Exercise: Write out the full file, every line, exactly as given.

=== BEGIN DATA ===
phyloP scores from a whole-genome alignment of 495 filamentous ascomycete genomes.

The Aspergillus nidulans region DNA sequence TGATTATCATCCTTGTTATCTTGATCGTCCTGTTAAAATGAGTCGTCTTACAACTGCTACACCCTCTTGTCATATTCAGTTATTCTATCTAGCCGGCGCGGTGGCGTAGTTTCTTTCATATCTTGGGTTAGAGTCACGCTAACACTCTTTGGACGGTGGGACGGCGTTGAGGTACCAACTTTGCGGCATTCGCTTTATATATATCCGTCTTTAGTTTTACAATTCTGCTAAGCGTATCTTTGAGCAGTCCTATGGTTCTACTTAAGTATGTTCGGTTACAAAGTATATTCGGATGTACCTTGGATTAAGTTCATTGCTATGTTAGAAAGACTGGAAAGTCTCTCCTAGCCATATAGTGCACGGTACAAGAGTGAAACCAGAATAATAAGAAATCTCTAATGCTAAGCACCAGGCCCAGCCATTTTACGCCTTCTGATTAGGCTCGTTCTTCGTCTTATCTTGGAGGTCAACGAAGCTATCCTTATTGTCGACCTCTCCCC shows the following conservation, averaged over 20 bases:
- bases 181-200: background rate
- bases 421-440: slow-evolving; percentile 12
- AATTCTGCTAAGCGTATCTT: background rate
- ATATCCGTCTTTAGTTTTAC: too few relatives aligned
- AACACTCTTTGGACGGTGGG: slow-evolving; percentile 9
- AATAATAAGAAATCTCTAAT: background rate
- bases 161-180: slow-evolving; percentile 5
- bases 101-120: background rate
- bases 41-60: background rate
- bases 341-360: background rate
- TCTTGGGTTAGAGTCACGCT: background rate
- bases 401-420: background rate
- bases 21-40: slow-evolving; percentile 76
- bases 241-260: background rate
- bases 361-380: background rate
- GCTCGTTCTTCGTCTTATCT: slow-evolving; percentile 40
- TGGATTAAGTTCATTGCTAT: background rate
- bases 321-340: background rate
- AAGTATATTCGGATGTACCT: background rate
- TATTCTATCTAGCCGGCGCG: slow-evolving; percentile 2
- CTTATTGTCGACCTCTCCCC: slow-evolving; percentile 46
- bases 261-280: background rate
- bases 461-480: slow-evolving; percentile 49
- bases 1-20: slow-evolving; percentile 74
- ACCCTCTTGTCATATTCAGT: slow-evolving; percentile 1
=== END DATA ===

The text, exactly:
phyloP scores from a whole-genome alignment of 495 filamentous ascomycete genomes.

The Aspergillus nidulans region DNA sequence TGATTATCATCCTTGTTATCTTGATCGTCCTGTTAAAATGAGTCGTCTTACAACTGCTACACCCTCTTGTCATATTCAGTTATTCTATCTAGCCGGCGCGGTGGCGTAGTTTCTTTCATATCTTGGGTTAGAGTCACGCTAACACTCTTTGGACGGTGGGACGGCGTTGAGGTACCAACTTTGCGGCATTCGCTTTATATATATCCGTCTTTAGTTTTACAATTCTGCTAAGCGTATCTTTGAGCAGTCCTATGGTTCTACTTAAGTATGTTCGGTTACAAAGTATATTCGGATGTACCTTGGATTAAGTTCATTGCTATGTTAGAAAGACTGGAAAGTCTCTCCTAGCCATATAGTGCACGGTACAAGAGTGAAACCAGAATAATAAGAAATCTCTAATGCTAAGCACCAGGCCCAGCCATTTTACGCCTTCTGATTAGGCTCGTTCTTCGTCTTATCTTGGAGGTCAACGAAGCTATCCTTATTGTCGACCTCTCCCC shows the following conservation, averaged over 20 bases:
- bases 181-200: background rate
- bases 421-440: slow-evolving; percentile 12
- AATTCTGCTAAGCGTATCTT: background rate
- ATATCCGTCTTTAGTTTTAC: too few relatives aligned
- AACACTCTTTGGACGGTGGG: slow-evolving; percentile 9
- AATAATAAGAAATCTCTAAT: background rate
- bases 161-180: slow-evolving; percentile 5
- bases 101-120: background rate
- bases 41-60: background rate
- bases 341-360: background rate
- TCTTGGGTTAGAGTCACGCT: background rate
- bases 401-420: background rate
- bases 21-40: slow-evolving; percentile 76
- bases 241-260: background rate
- bases 361-380: background rate
- GCTCGTTCTTCGTCTTATCT: slow-evolving; percentile 40
- TGGATTAAGTTCATTGCTAT: background rate
- bases 321-340: background rate
- AAGTATATTCGGATGTACCT: background rate
- TATTCTATCTAGCCGGCGCG: slow-evolving; percentile 2
- CTTATTGTCGACCTCTCCCC: slow-evolving; percentile 46
- bases 261-280: background rate
- bases 461-480: slow-evolving; percentile 49
- bases 1-20: slow-evolving; percentile 74
- ACCCTCTTGTCATATTCAGT: slow-evolving; percentile 1